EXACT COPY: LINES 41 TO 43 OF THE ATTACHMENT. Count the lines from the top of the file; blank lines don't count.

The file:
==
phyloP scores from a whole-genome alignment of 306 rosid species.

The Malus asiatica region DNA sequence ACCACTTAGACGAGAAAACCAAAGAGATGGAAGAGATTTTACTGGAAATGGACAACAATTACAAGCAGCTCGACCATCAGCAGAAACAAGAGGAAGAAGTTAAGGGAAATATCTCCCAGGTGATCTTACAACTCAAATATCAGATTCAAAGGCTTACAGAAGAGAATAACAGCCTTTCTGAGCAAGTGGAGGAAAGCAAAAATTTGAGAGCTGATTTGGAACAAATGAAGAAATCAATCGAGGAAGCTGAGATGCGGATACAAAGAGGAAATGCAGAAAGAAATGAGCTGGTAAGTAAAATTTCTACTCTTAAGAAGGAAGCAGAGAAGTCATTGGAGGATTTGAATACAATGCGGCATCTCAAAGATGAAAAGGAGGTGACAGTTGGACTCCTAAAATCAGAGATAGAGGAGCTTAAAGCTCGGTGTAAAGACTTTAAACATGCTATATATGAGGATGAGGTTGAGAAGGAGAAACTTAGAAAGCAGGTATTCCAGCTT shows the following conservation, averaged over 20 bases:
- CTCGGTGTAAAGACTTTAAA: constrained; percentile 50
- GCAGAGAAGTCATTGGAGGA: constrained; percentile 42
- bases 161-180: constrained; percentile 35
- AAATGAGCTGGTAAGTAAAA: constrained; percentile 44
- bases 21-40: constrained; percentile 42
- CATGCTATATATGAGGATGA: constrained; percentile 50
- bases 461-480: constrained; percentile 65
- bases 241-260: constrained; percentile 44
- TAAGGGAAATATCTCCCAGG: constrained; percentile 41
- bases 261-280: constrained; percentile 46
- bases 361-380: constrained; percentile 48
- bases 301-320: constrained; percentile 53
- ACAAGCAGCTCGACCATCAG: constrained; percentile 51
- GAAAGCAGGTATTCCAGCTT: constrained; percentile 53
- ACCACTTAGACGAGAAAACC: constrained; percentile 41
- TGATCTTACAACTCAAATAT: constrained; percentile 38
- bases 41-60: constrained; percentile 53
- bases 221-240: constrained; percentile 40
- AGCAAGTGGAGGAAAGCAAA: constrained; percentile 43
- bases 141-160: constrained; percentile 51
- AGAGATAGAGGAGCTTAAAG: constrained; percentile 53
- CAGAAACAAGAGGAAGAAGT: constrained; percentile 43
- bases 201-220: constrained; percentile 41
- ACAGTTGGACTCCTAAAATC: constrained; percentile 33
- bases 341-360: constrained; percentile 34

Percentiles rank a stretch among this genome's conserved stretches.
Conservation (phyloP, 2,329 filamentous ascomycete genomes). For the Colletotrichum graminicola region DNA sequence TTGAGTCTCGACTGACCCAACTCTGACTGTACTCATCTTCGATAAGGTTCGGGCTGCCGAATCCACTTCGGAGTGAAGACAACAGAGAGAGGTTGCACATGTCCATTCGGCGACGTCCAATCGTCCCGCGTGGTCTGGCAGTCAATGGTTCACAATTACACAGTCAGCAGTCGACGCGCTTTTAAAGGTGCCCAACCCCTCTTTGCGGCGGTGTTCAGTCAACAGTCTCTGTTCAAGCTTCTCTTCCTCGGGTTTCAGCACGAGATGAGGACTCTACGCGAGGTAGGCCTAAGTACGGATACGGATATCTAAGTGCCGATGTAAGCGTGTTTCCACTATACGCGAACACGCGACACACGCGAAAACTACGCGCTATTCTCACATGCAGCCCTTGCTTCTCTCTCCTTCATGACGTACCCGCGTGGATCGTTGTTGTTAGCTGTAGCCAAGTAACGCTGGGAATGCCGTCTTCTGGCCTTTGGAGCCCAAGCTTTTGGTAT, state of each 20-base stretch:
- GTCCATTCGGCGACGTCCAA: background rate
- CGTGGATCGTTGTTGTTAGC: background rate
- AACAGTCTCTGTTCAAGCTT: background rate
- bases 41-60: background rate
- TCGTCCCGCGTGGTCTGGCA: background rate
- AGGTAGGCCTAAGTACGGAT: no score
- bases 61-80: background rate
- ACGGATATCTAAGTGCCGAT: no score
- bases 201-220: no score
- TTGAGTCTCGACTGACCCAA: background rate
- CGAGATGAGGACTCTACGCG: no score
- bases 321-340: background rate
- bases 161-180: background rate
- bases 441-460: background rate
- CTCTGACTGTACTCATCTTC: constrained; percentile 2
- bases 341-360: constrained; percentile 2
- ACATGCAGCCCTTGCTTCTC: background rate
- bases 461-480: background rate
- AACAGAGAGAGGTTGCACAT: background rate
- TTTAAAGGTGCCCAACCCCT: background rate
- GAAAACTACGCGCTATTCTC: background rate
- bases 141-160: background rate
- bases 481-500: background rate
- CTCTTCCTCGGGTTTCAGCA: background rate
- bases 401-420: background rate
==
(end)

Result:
- bases 321-340: background rate
- bases 161-180: background rate
- bases 441-460: background rate